Should Data Scientists Model COVID19 and other Biological Events

The role of a data scientist has been expanding for years.

It went from crunching numbers with statistics to building scalable databases to building production ready machine learning or deep learning models.

Biostatistics and Epidemiology are highly specialized fields of statistics that universities offer different degrees for them.

Biostatisticians use statistical techniques that your current everyday data scientists have probably never heard of.

This is a great example where lack of domain knowledge exposes you as someone that does not know what they are doing and are merely hopping on a trend.

While it is known among the community to build a prediction model to see who is more likely to have survived the titanic or classify an iris plant to being your data science journey, perhaps more caution should be given to more serious matters such as a global pandemic that is killing hundreds of thousands and potentially millions of people.

  Epidemiology is the study of the frequency and distribution of diseases within human populations and environments.

Epidemiology is an important aspect of public health as it relates to the understanding of a disease in the population and assess its risk.

Typically epidemiologists have an experienced science background in areas such as biology, medicine and virology etc.

This is how an epidemiologist builds their domain knowledge to actually be able to understand what they are modelling.

Biostatistics is the application of statistical techniques to scientific research in health-related fields, including medicine, epidemiology, and public health.

Someone who has a degree in statistics could probably become an analyst with data from retail, demographics, real estate, economics, finance etc.

The biological sciences are a whole different space and require a separate qualification altogether.

Now a data scientist could come from a non statistical/mathematical background and suddenly start modelling disease data to show their skills.

This is not the right type of data to to show your knowledge.

It is up to each individual to know whether they have the ability to properly handle the data.

So much false and misleading content has been published that further stains the profession of a data scientist as it shows that there are still people who are ignorant to the data and only care about using a random forest of xgboost model from Python instead of R (because R is not as cool apparently as it once was to some people) and promote it on LinkedIn hoping a recruiter or a senior data scientist will be impressed.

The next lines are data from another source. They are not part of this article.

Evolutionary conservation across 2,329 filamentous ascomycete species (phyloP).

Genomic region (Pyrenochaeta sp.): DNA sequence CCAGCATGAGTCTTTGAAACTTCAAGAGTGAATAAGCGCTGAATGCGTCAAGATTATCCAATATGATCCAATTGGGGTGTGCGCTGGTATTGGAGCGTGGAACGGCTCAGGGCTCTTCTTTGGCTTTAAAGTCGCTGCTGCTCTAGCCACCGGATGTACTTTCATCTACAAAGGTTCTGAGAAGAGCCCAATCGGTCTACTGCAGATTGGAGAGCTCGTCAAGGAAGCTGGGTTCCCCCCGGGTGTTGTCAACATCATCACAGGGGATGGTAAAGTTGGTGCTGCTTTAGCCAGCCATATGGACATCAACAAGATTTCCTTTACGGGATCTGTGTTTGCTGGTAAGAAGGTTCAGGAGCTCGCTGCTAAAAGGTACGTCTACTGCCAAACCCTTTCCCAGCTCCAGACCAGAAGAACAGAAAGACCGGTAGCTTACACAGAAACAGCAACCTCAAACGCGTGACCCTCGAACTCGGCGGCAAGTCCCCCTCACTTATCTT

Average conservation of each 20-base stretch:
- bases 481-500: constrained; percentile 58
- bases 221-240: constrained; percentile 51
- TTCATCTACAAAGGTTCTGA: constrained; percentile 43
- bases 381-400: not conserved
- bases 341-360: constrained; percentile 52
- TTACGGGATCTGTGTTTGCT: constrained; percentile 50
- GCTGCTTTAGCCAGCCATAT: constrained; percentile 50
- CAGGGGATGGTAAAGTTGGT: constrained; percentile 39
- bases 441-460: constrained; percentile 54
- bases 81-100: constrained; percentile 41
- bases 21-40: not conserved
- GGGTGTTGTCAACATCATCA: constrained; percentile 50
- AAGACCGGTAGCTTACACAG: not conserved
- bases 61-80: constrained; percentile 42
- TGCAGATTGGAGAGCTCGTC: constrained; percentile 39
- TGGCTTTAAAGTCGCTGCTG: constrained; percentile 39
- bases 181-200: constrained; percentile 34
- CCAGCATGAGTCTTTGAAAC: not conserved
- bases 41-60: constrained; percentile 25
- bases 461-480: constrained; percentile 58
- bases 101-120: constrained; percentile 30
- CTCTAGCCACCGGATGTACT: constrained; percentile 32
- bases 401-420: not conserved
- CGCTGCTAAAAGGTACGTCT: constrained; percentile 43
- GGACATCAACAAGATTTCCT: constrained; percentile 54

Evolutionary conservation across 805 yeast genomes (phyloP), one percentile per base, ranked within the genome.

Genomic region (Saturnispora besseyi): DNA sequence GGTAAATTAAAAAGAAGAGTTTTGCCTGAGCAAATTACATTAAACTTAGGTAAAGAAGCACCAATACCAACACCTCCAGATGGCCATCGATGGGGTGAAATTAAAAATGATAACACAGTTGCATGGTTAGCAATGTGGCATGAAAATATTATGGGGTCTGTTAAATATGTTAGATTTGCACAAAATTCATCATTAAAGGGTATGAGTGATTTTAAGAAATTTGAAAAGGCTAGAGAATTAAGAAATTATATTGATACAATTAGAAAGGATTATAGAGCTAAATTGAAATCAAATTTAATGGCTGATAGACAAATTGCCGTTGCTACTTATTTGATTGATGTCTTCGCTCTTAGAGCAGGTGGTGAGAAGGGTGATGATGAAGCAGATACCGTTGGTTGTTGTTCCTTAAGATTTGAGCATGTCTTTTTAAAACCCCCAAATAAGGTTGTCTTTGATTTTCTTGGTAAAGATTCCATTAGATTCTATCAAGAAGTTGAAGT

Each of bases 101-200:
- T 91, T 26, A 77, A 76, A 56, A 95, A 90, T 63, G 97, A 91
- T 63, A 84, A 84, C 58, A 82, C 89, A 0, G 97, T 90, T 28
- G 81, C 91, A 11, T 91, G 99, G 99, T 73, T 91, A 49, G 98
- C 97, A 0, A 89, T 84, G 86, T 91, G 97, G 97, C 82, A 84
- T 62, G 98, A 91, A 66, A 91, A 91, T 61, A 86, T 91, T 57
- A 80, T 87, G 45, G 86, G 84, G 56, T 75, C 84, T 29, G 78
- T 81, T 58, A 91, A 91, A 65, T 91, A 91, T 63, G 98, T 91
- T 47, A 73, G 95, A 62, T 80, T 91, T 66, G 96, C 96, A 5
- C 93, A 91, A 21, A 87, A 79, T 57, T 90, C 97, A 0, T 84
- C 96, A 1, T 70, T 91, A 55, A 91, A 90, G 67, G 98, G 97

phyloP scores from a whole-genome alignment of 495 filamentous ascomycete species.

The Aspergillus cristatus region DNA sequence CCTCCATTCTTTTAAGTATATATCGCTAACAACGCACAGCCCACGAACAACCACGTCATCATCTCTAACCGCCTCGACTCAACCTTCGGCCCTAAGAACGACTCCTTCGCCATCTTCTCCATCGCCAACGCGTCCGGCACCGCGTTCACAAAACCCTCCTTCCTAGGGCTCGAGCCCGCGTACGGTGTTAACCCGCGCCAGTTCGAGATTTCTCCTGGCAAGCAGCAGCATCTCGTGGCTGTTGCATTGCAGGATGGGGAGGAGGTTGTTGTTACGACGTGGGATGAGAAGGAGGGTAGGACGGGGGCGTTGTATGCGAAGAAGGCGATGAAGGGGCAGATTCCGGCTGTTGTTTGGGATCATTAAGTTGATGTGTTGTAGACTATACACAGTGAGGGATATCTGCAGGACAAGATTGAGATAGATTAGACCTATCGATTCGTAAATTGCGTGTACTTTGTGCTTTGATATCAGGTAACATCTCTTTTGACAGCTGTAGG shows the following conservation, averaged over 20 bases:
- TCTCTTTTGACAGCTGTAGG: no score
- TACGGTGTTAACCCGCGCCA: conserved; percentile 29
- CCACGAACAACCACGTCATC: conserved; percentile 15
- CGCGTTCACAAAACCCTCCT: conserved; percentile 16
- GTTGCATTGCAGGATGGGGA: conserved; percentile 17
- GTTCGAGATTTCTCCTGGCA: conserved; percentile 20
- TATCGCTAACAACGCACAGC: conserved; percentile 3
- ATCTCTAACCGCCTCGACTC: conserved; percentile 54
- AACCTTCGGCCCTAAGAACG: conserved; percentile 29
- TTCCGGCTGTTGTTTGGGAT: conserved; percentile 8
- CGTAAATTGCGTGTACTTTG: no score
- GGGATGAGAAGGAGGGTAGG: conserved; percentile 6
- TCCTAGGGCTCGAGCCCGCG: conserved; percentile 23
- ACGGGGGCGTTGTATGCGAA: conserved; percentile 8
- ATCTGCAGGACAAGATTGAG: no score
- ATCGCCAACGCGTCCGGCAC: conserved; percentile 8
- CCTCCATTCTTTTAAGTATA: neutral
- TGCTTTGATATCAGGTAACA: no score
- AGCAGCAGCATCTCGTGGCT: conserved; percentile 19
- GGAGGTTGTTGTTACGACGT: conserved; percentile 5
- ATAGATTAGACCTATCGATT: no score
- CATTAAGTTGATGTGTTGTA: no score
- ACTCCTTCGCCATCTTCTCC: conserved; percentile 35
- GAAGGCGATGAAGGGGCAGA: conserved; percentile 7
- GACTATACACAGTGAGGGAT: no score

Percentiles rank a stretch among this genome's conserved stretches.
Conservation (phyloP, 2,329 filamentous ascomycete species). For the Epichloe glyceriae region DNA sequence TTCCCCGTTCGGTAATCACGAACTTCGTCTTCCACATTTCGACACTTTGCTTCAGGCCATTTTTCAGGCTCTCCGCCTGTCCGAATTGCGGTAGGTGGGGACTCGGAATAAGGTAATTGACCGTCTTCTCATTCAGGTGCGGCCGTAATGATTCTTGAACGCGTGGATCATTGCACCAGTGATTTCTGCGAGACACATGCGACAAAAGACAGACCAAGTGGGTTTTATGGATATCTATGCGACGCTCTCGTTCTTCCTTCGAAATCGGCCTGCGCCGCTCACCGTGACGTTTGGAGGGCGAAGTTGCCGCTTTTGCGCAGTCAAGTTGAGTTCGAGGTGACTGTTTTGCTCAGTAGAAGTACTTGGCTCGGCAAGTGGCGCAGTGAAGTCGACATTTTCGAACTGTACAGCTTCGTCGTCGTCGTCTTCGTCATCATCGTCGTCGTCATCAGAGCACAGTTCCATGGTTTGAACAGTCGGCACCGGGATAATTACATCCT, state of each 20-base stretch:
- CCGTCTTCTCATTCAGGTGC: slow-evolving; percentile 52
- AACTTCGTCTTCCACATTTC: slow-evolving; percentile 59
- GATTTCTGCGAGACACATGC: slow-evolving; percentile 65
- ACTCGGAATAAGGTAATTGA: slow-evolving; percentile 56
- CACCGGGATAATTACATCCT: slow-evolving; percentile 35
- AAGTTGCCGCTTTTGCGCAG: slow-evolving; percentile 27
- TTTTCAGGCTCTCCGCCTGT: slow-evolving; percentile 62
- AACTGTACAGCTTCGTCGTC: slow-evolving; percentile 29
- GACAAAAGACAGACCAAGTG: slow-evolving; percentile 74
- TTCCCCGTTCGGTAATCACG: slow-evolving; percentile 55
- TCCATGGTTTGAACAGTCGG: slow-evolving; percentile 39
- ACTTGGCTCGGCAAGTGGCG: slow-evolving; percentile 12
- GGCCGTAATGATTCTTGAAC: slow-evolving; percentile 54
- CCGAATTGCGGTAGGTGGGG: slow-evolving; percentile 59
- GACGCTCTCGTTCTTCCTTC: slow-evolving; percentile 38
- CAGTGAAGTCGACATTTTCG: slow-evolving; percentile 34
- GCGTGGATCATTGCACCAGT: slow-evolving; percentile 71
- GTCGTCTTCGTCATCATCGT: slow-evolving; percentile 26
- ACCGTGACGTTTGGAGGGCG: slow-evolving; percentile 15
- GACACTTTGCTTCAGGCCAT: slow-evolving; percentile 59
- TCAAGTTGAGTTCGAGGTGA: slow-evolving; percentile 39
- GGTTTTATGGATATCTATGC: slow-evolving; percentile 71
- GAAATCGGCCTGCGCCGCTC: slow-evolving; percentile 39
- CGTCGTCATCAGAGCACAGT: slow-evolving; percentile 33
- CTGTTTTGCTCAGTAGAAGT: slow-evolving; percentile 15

COVID-19 predictions, Dunning-Kruger Effect and the Hippocratic Oath of a Data Scientist by Raj Iqbal sums it up perfectly.

The Dunning-Kruger Effect is in laymans terms when someone overestimates their abilities when in reality they have a very low ability to accomplish the task.

  The following was taken from here.

Forecasting and Time Series expert Rob J Hyndman has said that for forecasting to be relatively accurate, there are 3 main factors:For example, forecasts of tomorrow’s stock prices are much less accurate because factors 1 and 3 above are not satisfied.

First, the factors that contribute to changes in stock prices are not particularly well understood and depend at least partly on human psychology.

Second, well-publicised forecasts of the stock market can directly affect the behaviour of many investors.

The above 3 factors are not all applicable to diseases but we can see how number 2 is a problem because of underestimation of the actual number of cases.

The second problem is that the forecasts of COVID-19 can affect the thing we are trying to forecast because governments are reacting, some better than others.

A simple model using the available data will be misleading unless it can incorporate the various steps being taken to slow transmission.

He and other scientists use compartmental epidemiological models to model an infection process.

The simplest models are based on classifying living individuals in the population as Susceptible, Infectious or Recovered – hence they are called SIR models.

   While a data scientist is tasked with analysing data to bring us insights, it is our responsibility to realize where our talents are to be used and when to take a step back and let the actual experts lead the charge.

Infectious disease modelling is just too much of a specialized and sensitive area to blindly give your two cents.

We need to be aware of the situations when we are needed and when we are not needed.

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